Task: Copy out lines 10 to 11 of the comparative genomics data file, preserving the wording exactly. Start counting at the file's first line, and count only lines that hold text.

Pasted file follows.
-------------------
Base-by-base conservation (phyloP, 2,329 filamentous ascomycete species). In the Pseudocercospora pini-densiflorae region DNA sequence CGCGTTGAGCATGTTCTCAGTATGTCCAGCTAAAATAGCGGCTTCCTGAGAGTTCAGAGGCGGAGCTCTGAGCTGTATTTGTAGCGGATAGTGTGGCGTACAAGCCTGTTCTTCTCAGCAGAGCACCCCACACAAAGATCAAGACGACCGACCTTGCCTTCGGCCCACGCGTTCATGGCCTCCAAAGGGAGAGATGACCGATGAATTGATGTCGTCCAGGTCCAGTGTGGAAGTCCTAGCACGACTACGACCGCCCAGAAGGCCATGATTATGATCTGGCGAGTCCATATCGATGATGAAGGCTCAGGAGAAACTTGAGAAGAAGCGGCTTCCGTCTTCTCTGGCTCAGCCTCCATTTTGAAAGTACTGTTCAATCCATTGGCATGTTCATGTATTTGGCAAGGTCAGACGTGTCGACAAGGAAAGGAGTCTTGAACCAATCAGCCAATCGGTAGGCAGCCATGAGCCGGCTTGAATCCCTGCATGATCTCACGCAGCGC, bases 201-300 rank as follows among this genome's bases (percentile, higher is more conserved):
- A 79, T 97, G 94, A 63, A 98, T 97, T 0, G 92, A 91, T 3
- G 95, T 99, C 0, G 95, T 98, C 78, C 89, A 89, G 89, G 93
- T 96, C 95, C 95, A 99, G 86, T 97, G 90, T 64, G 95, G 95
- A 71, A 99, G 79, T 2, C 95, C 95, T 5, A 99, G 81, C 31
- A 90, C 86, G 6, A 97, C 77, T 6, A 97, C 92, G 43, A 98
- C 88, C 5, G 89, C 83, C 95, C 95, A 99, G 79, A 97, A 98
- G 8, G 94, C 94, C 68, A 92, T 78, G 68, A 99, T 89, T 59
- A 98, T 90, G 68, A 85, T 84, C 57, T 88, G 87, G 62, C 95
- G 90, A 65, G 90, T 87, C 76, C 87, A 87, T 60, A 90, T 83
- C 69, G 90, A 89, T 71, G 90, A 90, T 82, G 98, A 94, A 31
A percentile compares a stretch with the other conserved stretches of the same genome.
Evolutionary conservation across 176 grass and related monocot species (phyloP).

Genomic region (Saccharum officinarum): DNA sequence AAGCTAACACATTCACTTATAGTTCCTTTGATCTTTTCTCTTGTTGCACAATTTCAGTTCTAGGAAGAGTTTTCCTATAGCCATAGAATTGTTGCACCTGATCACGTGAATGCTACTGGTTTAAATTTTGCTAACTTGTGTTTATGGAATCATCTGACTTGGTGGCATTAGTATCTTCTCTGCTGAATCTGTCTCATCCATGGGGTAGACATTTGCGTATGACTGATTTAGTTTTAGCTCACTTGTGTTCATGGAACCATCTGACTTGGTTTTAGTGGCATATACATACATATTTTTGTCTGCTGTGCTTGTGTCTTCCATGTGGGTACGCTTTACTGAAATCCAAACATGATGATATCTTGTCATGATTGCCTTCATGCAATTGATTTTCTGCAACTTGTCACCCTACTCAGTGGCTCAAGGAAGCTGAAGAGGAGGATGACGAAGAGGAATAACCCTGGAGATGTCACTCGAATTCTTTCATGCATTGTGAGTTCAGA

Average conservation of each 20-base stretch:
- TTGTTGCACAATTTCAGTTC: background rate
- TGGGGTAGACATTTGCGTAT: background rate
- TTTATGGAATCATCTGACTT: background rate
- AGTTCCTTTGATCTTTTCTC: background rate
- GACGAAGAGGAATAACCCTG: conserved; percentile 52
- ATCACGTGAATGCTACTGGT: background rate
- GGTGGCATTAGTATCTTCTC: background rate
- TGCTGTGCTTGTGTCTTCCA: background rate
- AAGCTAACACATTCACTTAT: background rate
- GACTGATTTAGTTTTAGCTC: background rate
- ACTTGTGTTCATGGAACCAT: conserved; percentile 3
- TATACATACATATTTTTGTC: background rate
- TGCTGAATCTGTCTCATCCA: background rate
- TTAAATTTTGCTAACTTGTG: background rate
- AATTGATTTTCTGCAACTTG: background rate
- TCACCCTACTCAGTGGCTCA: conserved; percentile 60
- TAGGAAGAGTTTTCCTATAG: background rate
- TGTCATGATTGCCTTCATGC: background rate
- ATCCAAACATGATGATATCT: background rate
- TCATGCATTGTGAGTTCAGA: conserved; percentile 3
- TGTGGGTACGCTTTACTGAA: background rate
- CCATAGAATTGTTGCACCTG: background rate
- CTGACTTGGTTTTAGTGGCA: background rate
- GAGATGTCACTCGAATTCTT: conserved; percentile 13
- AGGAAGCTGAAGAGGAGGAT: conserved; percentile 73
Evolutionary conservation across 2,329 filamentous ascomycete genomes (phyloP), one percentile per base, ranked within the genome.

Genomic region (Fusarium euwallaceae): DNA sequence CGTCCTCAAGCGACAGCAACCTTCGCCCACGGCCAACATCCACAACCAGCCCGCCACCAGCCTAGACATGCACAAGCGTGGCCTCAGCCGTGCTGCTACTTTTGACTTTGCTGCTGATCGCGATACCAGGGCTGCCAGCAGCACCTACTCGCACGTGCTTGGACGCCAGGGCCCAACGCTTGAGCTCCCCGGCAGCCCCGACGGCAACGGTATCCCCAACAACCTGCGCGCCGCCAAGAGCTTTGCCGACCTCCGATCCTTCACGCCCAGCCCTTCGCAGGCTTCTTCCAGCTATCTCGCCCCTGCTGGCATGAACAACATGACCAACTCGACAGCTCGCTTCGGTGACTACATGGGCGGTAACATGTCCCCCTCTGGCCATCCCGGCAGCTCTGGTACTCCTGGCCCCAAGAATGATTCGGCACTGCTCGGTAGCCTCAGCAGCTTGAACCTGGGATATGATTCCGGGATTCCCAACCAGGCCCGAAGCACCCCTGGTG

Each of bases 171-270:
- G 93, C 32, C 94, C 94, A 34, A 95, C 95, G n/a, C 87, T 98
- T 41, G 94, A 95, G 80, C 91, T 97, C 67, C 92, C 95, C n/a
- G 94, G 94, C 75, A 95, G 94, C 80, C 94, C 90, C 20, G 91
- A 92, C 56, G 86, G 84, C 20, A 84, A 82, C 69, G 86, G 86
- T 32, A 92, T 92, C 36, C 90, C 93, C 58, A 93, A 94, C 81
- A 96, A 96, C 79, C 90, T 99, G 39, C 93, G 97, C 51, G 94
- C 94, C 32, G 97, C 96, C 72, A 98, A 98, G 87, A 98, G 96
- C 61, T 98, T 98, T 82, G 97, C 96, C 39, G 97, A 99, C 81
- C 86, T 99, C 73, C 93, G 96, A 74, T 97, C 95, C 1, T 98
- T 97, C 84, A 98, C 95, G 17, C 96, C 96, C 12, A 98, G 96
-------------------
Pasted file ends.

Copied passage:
- G 90, A 65, G 90, T 87, C 76, C 87, A 87, T 60, A 90, T 83
- C 69, G 90, A 89, T 71, G 90, A 90, T 82, G 98, A 94, A 31